Peter Robinson expertly and sensitively wraps this novel around some very contemporary issues: long buried sexual abuse cases revolving around once popular TV or music icons; modern day sex trade issues involving underage girls, and community/police relations in ethnic communities. Robinson writes about two different cases - one a 50 year old cold case of sexual abuse and the other a current day murder of a young girl involved in the sex trade. As he did with "In a Dry Season", Robinson uses a memoir written by the victim, now a grown woman and well-known poet, to tell her version of the abuse by the music icon many years ago. In crafting the story of the murder related to modern day sex trade, Robinson grapples with issues like racism and community/police relations. Of course, as in all the Inspector Banks novels, musical references abound and exploring the literary references to poetry in this story could create a mini-project for the reader once the book is over. Simon Prebble knows these characters and his voice combined with Robinson's poetic writing style make for an excellent listen.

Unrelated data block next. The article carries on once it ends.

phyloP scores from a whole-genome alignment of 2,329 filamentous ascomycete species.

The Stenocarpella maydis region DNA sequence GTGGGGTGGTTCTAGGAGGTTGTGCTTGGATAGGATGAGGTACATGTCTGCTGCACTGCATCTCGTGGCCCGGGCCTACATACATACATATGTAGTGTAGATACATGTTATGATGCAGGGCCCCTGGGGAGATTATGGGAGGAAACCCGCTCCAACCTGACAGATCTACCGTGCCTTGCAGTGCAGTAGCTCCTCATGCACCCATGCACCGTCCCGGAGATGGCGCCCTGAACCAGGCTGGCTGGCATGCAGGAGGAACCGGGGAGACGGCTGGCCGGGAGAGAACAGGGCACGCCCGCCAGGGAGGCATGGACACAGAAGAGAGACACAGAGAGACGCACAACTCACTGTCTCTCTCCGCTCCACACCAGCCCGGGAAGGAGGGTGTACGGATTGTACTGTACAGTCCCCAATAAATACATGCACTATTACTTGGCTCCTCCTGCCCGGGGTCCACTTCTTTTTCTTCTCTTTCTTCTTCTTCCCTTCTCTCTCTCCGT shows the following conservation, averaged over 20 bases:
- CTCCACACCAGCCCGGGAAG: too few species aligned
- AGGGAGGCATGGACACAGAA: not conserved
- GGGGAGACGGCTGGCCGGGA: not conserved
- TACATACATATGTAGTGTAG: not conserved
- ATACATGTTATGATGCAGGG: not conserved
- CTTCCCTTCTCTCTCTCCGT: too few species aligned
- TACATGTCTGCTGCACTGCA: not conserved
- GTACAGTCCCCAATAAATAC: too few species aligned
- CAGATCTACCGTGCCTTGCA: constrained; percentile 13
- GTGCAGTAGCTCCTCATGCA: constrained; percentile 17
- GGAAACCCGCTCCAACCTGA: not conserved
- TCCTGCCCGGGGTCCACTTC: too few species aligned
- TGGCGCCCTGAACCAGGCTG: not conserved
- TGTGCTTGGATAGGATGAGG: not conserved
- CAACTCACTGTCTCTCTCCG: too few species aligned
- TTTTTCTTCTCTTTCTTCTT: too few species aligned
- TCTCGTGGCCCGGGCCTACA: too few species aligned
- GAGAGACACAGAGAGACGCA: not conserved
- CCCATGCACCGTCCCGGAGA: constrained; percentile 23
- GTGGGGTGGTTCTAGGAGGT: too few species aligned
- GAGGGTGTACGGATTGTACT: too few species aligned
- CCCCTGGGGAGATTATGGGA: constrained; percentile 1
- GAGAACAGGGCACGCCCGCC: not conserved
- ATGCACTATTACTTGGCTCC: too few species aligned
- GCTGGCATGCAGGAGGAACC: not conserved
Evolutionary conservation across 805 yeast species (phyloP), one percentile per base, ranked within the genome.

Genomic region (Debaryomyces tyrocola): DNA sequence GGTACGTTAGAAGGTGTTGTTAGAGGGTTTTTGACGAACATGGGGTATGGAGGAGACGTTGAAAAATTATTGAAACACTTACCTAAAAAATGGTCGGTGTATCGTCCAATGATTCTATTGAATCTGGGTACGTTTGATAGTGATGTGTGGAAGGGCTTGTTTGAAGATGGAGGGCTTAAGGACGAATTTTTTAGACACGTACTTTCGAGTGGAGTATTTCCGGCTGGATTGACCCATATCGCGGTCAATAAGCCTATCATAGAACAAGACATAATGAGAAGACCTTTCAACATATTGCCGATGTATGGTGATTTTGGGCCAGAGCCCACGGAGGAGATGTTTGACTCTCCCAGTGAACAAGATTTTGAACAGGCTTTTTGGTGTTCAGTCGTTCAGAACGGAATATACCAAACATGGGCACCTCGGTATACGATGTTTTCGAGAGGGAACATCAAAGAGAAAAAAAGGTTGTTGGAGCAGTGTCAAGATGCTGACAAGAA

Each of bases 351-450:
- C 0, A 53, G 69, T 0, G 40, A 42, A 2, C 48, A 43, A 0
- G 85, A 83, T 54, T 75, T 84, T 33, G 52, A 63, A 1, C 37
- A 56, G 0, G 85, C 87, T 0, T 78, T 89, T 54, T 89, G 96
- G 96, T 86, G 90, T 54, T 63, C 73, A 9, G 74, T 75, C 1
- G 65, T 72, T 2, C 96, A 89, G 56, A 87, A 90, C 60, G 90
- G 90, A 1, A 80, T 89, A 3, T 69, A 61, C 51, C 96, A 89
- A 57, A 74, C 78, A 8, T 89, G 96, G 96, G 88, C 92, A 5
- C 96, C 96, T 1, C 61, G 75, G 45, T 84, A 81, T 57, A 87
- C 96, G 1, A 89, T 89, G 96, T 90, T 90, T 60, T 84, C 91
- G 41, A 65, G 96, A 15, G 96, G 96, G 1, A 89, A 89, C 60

4 people found this helpful

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Moves TOO slowly

What could have made this a 4 or 5-star listening experience for you?

I usually enjoy Peter Robinson but I didn't even finish this book. It got SO tedious and moved so slowly. Very disappointing....

2 people found this helpful

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Terrific plot and characters

My first Banks book, very pleased, will start at the beginning and go all the way through the series.

1 person found this helpful